Release Date: Sep 10, 2013
Record label: No Sleep Records
Genre(s): Pop/Rock, Alternative/Indie Rock, Alternative Pop/Rock
How do you top something like 'Separation'? Like this. You top it like this. Growing up can be tricky for a band like Pennsylvania’s Balance And Composure. With storming debut record ‘Separation’ fuelled by the sort of adolescent kindle that burns away as quickly as it ignites, their second effort was always unlikely to be a spiky affair.
Despite a recent influx of think-pieces on what it means to be “alternative rock” in 2013, you always know an alternative rock album when you hear one: too loud, angsty, or emo to be Top 40, and still laden with enough hooks not to be experimental, sounding great blaring on the car radio, windows down. And the best alternative rock records transcend Foo Fighters and Red Hot Chili Peppers-level cheese and instead channel the singer-songwriters who turn the personal into the interpersonal, from Bruce Springsteen to even Nirvana‘s Kurt Cobain. 2013 has seen some great alternative rock records, from the emo and pop punk (Paramore’s self titled record and The Wonder Years’ astounding The Greatest Generation) to the post-grunge (Daylight’s Jar).
If you're reading this, chances are good that at some point in your life, there was an album that completely consumed you. To you, this album was a perfect allegory of an imperfect time, a time when you were wrong, misled, confused or disappointed, either by your own actions or the actions of others. You listened to this album loudly through headphones – probably while lying on your bedroom floor and staring at the ceiling – and for a time, experienced that weird sensation of simultaneous isolation and connection, like driving home with a friend or significant other, holding hands but never saying a word.For many, The Things We Think We're Missing will be that album.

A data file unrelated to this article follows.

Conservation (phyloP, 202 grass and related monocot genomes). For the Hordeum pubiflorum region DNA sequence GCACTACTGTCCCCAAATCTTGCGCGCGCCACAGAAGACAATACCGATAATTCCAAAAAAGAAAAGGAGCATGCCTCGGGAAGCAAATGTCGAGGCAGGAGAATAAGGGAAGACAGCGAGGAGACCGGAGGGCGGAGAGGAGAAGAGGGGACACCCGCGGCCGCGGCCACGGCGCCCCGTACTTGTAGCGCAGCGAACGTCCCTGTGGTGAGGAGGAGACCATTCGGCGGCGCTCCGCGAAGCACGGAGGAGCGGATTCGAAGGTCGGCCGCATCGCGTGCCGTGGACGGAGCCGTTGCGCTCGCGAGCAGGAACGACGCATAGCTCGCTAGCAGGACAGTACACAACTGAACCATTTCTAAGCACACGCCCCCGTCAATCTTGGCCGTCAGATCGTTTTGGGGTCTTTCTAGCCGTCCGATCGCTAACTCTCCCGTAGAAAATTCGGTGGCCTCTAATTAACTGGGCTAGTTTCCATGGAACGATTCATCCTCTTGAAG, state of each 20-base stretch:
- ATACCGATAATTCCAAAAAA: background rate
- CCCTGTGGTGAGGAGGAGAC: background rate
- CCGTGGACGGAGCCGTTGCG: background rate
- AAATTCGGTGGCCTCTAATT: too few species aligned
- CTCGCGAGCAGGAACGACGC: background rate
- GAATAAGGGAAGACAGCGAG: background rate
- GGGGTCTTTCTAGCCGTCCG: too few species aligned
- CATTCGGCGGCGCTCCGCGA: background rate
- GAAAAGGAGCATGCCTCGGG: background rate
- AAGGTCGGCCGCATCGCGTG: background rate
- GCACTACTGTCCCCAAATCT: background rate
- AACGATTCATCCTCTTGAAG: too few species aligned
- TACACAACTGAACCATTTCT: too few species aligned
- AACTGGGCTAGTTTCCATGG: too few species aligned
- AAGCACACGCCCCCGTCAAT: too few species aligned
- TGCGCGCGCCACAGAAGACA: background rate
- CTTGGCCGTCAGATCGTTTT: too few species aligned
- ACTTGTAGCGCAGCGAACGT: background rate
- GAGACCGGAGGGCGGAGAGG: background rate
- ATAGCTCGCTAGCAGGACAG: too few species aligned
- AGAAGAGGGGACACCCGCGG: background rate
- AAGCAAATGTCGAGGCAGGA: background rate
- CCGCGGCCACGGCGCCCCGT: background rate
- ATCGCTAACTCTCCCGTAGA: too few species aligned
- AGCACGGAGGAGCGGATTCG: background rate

If you’ve resolved every resentment you’ve carried from high school, are in a conflict-free relationship with your significant other, and have not taken a minute in the past few months trying to figure out in literal terms what the fuck is wrong with you people?, then by all means, carry on. There’s nothing to see here. Since most of you stuck around, let’s consider Balance & Composure’s second LP The Things We Think We’re Missing.
Emo was not always a bad word. Long before the genre was sullied by squeaky voiced teens with asymmetrical haircuts and punk rock influences that went back no further than Sum 41, emo was actually something to be proud of (…well, at least it was not something to be ashamed of exactly). And though they would likely bristle at the term, Balance and Composure’s sound harkens back to emo’s better days; Somewhere between Sunny Day Real Estate and Braid.